Emmanuel Macron has done something no other French president has achieved before: winning re-election while still being in charge of his own government.
The centrist president’s victory over Marine Le Pen may have been convincing, but he has a problem. There are new elections around the corner to France’s National Assembly and a big section of the electorate dislikes him.
“There is a lot of hate,” sociologist Michel Wieviorka told the BBC. “He said last night ‘I am happy’ but I don’t think he can be totally happy because there are plenty of clouds in his sky.”
Politically, if he fares badly in the June elections, he could end up losing his majority and may not be able to form his own government. That’s why his opponents are calling the next vote a “third round”.
Why would that matter if he’s just won 58.5% of the national vote?
Many of his voters are not natural supporters and are unlikely to back him in June. A large number of far-left voters held their noses to keep the far right out of power, but then there are also a number of mainstream parties that threw their weight behind him too, including the Republicans, Greens and Socialists.
One opinion poll indicated that 63% of voters would rather he lost his majority and had to share power with an opposition government, known in France as “co-habitation”.
Far-left leader Jean-Luc Mélenchon has designs on becoming prime minister himself. If that were to happen, there would be little love lost between him and the president. He claimed that Mr Macron had won the vote with the worst result in French history. Even if he was wrong, it was still a valid point that more than a third of voters had either stayed away from the election or voted for no candidate at all.
France’s election winner is therefore a man in a hurry. He wants to rush through important reforms to persuade a jaded electorate to vote for his party.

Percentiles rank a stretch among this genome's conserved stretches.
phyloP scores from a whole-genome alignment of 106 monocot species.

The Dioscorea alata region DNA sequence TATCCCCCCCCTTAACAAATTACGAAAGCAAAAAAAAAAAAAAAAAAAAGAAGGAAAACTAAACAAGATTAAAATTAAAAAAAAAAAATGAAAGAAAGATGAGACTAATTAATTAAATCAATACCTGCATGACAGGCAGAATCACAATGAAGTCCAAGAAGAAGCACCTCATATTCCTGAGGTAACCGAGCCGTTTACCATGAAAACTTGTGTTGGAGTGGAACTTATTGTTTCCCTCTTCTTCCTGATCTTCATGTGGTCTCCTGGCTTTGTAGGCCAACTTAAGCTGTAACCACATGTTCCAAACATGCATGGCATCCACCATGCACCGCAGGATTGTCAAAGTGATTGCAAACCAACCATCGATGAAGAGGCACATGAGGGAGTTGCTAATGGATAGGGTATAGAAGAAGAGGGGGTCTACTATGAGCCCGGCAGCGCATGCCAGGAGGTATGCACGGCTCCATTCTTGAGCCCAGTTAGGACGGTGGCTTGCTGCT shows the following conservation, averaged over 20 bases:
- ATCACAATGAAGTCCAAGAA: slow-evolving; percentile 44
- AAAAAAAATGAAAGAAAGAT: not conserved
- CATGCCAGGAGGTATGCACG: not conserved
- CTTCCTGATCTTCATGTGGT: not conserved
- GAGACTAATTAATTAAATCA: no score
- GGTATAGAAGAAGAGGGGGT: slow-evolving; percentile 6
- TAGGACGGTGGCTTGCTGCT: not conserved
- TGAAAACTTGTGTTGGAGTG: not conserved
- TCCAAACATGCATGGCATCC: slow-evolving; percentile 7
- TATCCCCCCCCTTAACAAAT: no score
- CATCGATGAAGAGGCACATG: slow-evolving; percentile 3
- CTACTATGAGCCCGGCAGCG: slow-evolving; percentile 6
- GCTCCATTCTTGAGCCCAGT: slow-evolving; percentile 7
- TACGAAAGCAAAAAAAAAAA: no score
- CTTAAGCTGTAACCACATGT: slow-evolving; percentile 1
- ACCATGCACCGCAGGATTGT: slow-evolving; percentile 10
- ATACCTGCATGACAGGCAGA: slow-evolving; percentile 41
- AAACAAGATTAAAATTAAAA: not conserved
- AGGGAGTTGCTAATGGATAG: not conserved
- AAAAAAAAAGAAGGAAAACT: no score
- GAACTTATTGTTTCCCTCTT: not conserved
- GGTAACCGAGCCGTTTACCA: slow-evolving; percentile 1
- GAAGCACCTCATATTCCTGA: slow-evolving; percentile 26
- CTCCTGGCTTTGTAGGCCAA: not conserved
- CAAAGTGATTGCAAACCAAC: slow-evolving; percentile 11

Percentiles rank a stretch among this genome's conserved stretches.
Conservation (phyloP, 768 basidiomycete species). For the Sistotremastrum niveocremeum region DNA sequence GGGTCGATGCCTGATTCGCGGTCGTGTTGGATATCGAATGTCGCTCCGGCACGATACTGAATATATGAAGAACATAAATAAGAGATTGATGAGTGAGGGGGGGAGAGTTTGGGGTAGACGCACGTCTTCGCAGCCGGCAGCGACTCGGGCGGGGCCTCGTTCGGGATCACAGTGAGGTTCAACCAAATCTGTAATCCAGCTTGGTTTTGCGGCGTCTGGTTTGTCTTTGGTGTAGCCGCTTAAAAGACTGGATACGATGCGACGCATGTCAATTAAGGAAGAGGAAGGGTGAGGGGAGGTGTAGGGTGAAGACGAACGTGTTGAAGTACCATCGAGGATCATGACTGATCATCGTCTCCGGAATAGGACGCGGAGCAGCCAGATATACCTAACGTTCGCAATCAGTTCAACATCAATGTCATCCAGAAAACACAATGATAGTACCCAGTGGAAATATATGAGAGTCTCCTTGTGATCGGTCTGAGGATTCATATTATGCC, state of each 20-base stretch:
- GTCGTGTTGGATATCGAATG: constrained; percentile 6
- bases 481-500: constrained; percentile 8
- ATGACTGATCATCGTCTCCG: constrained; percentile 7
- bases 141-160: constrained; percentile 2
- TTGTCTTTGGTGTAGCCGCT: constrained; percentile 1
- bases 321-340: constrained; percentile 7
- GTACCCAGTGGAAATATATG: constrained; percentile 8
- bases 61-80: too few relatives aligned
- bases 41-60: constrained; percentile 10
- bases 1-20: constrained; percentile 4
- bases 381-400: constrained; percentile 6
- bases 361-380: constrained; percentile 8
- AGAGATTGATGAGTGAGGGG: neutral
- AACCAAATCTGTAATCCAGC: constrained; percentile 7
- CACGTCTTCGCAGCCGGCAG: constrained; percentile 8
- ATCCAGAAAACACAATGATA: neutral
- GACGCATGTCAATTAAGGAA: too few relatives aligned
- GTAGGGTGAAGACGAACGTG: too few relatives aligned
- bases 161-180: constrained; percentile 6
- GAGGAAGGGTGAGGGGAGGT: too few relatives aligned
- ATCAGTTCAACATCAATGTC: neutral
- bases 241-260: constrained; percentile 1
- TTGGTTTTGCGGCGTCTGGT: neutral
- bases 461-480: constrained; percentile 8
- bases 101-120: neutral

Within days, he needs to form a new government, replacing Prime Minister Jean Castex, who led France through the Covid pandemic.
Labour Minister Elisabeth Borne is seen as a popular choice, because she has a strong record on social issues and it is social reforms that are his priority right now.
Mr Macron is also believed to want a woman in the job.
“We need to provide quick answers,” she told reporters.
Indeed, within hours of the election result, Finance Minister Bruno Le Maire promised to keep in place a price cap on gas and electricity price rises until the end of 2022.
But spending is just one of four priorities Macron needs to push in the coming weeks, according to Junior Economy Minister Agnès Pannier-Runacher. The environment, education, and health are also key, with green issues a particular priority for younger voters.
And don’t forget, 41% of 18 to 24-year-olds did not bother to vote on Sunday.
But the flagship reform Macron is really determined to push through is controversial: raising the pension age from 62 to 65.
He insisted there would be a change of approach over the next five years, and on pensions they would redouble consultation to “hear people’s anxieties”.
Asking the French people to work three more years before they collect their pensions is not exactly a popular move, so Mr Macron is at pains to say he is flexible on how it is brought in and when. And yet his finance minister did not rule out forcing it through without a vote if they had to.
For a president sometimes dubbed Jupiter for perceived arrogance, observers see this as a critical moment for him to adapt.
“He must accept the idea that negotiation is important, it doesn’t mean top-down decisions,” says Michel Wieviorka. “I think it’s difficult for him psychologically and culturally to change to a more democratic way of politics.”
In his victory speech, Mr Macron declared he was no longer a candidate in one camp but the president for everybody. No-one would be left by the wayside, he vowed.